Hyde Leadership Charter High School
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Very involved parents and a focus on character growth
Few seats for students who don't attend Hyde Leadership Middle School
Hyde Leadership insists on strong commitment from everyone, including parents, who receive their own report cards and "graduate" alongside their children.
The school is modeled after a private boarding school in Bath, Maine, that is dedicated to character development. Hyde emphasizes the importance of personal growth through frank conversations, self-assessments and reflection.
"I'm a deep believer that young people chart their own course," said Executive Director Tom Sturtevant, a former high school teacher and principal. He came to Hyde in 2014 from the SEED foundation in Washington DC, an organization that works with urban boarding schools.
Parents are required to attend monthly meetings where they reflect on questions like, "What kind of a 6th grader was I?" or "How involved were my parents in my education?" Some new families find these expectations a little intimidating.
In the lower grades, there are strict behavioral expectations. Signs in classrooms list "non-negotiable rules," including staying in your seat unless you have permission to move, sitting up straight and keeping your eyes on the speaker. Students are sent home for infractions of the school uniform code such as not wearing a belt.
Originally opened as a k-8 school, Hyde expanded to high school in 2011. The high school is located in a shiny new building, a few blocks from the lower school. The building is light and welcoming, with comfy corners for students to gather.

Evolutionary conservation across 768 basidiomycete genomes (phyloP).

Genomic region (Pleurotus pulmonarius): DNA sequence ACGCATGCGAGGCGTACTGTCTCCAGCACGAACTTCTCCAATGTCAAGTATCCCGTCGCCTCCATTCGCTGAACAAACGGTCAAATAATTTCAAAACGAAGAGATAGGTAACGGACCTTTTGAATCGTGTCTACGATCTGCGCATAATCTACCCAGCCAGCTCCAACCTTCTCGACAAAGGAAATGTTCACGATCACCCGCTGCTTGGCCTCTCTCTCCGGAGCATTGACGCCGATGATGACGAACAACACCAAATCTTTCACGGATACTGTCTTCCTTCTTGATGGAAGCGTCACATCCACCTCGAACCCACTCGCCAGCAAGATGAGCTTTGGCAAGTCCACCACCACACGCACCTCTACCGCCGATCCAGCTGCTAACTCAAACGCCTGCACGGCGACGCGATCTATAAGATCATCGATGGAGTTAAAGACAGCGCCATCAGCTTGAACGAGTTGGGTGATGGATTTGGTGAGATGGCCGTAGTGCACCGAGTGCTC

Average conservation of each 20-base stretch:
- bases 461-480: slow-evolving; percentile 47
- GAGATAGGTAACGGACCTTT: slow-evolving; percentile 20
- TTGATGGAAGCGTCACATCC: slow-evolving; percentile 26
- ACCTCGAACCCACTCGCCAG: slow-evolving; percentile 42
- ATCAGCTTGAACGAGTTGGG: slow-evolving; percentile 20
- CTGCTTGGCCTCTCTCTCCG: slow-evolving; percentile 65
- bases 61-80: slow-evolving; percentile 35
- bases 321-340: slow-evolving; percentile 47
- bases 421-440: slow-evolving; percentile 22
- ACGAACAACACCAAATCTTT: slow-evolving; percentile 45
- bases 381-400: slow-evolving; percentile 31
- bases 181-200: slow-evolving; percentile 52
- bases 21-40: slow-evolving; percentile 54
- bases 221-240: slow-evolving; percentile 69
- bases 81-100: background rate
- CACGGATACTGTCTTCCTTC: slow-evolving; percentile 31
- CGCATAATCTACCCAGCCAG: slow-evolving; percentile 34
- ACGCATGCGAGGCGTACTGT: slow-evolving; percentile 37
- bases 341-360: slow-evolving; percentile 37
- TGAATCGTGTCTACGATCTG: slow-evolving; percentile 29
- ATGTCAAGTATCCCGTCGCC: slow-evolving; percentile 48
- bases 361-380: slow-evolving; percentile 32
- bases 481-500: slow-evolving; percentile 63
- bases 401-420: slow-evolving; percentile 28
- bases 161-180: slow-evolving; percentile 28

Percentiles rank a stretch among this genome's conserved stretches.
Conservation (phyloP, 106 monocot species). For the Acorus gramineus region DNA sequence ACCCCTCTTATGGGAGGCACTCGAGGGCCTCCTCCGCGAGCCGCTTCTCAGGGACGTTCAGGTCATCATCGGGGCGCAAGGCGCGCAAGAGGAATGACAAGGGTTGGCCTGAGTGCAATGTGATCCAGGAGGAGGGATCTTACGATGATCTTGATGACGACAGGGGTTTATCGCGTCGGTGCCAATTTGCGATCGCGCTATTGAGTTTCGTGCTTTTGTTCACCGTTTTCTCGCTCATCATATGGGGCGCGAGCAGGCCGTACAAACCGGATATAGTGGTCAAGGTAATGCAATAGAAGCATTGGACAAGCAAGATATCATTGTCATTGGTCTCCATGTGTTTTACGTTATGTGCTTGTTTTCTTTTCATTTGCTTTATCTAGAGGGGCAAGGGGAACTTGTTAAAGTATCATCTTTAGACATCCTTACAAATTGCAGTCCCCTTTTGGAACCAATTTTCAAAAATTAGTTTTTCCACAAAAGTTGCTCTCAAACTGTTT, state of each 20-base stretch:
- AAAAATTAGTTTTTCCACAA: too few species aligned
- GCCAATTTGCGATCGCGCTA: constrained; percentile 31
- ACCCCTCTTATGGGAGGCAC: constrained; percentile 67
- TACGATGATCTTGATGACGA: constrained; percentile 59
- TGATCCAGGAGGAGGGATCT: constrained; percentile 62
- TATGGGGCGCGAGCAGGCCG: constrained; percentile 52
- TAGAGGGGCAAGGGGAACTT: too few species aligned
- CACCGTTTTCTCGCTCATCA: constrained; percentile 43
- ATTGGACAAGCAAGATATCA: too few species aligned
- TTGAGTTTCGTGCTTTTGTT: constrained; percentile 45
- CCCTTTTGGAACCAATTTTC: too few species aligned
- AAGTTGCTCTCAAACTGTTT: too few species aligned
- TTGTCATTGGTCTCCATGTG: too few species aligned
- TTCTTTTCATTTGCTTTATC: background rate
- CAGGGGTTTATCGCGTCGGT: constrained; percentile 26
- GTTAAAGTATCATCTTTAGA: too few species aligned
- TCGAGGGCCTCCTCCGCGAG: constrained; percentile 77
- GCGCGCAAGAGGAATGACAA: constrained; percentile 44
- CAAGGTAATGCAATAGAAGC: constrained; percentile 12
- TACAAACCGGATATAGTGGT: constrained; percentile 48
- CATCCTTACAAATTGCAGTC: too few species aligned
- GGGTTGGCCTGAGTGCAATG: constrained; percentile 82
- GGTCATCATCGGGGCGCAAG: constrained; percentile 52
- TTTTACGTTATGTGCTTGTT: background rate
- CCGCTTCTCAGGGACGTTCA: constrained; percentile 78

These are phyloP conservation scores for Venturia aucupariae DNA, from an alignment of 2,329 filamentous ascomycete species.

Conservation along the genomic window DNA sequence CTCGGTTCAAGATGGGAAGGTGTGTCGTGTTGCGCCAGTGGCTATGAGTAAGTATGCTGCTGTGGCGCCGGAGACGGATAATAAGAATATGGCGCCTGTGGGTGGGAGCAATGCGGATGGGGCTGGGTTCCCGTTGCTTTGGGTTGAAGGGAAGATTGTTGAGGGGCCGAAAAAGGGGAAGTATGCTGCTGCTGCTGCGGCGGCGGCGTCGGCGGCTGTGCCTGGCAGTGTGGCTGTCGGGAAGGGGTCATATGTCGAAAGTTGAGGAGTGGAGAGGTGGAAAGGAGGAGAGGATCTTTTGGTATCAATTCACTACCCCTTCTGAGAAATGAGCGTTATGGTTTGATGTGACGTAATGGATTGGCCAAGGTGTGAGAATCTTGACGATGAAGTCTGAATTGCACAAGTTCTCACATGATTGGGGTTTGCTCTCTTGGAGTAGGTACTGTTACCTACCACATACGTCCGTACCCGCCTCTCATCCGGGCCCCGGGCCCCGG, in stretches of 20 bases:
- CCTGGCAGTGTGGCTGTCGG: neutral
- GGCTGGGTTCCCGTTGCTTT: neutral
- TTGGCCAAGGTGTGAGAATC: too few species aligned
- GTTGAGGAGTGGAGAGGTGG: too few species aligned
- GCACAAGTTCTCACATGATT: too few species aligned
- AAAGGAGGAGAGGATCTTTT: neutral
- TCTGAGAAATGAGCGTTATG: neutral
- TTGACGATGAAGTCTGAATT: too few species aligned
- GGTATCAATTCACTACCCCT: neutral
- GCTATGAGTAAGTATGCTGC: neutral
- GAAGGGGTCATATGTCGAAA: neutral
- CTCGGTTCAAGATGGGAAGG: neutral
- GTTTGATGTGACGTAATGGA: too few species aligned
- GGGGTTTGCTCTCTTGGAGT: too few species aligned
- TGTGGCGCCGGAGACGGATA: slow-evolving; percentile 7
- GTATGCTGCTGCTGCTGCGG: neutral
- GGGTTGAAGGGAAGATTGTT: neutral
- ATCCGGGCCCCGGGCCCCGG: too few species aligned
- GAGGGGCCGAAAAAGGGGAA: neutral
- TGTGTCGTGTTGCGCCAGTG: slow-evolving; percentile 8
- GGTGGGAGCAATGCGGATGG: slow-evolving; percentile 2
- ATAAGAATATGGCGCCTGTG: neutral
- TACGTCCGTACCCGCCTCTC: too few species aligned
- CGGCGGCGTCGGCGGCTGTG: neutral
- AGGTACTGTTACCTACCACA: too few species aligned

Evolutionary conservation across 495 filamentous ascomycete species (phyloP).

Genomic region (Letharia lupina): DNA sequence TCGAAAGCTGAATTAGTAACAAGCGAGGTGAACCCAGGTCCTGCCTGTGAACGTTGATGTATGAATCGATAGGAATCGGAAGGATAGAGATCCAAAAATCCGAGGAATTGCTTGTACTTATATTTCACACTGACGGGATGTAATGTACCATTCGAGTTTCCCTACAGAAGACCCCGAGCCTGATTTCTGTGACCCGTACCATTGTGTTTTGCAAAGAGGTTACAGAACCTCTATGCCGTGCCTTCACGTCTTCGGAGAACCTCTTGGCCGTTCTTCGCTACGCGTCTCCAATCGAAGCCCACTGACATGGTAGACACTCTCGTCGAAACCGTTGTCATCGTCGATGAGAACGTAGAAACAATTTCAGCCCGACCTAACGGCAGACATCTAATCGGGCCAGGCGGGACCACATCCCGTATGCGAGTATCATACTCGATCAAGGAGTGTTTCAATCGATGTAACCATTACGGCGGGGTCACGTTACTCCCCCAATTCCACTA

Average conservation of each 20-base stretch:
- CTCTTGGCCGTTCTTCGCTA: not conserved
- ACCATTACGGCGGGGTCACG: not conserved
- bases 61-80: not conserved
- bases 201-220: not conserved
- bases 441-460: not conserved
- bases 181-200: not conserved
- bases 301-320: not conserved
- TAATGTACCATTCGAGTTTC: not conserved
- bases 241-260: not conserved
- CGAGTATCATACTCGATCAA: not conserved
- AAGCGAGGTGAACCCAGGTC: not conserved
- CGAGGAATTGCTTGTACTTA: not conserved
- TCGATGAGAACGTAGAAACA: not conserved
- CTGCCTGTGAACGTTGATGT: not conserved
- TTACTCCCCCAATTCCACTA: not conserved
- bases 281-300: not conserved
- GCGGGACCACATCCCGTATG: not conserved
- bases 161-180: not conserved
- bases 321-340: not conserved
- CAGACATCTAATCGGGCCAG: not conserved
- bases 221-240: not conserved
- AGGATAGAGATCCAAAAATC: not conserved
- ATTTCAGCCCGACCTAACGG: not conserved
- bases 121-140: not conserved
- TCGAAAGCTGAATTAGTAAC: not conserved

Students are encouraged to speak up about challenges, and can request a "conference" with staff at any time. High school teachers have "office hours" every afternoon from 3 to 4 pm. All 9th-graders go on an overnight retreat, sometimes to the boarding school on which Hyde Leadership was modeled.
Every child in grades k-8 must pass through metal detectors to enter the building, shared with Hunts Point Middle School. Some classes are in windowless basement rooms, and space is tight.
There is a well-organized college office, with several counselors who ensure all students apply to college. Around 95 percent of Hyde graduates go on to college, both locally and to schools in Rhode Island, Connecticut and Virginia.
Special education: Almost one-quarter of the students have IEPs (individualized education programs). Staff meet with parents of children with IEPs to get to know each student's needs. For example, a student could have a paraprofessional, or aide, alongside a completely individualized schedule. The school has ICT team-teaching classes on every grade.
Admissions: Admission is by lottery, with priority for siblings and residents of District 8. There is a long waitlist. Roughly 90 percent of middle school students continue to Hyde Leadership High School. About five new students are accepted in each grade, said Robert Rodner, director of operations. No new students are admitted after 9th grade. (Lydie Raschka, interview and web reports, February 2019)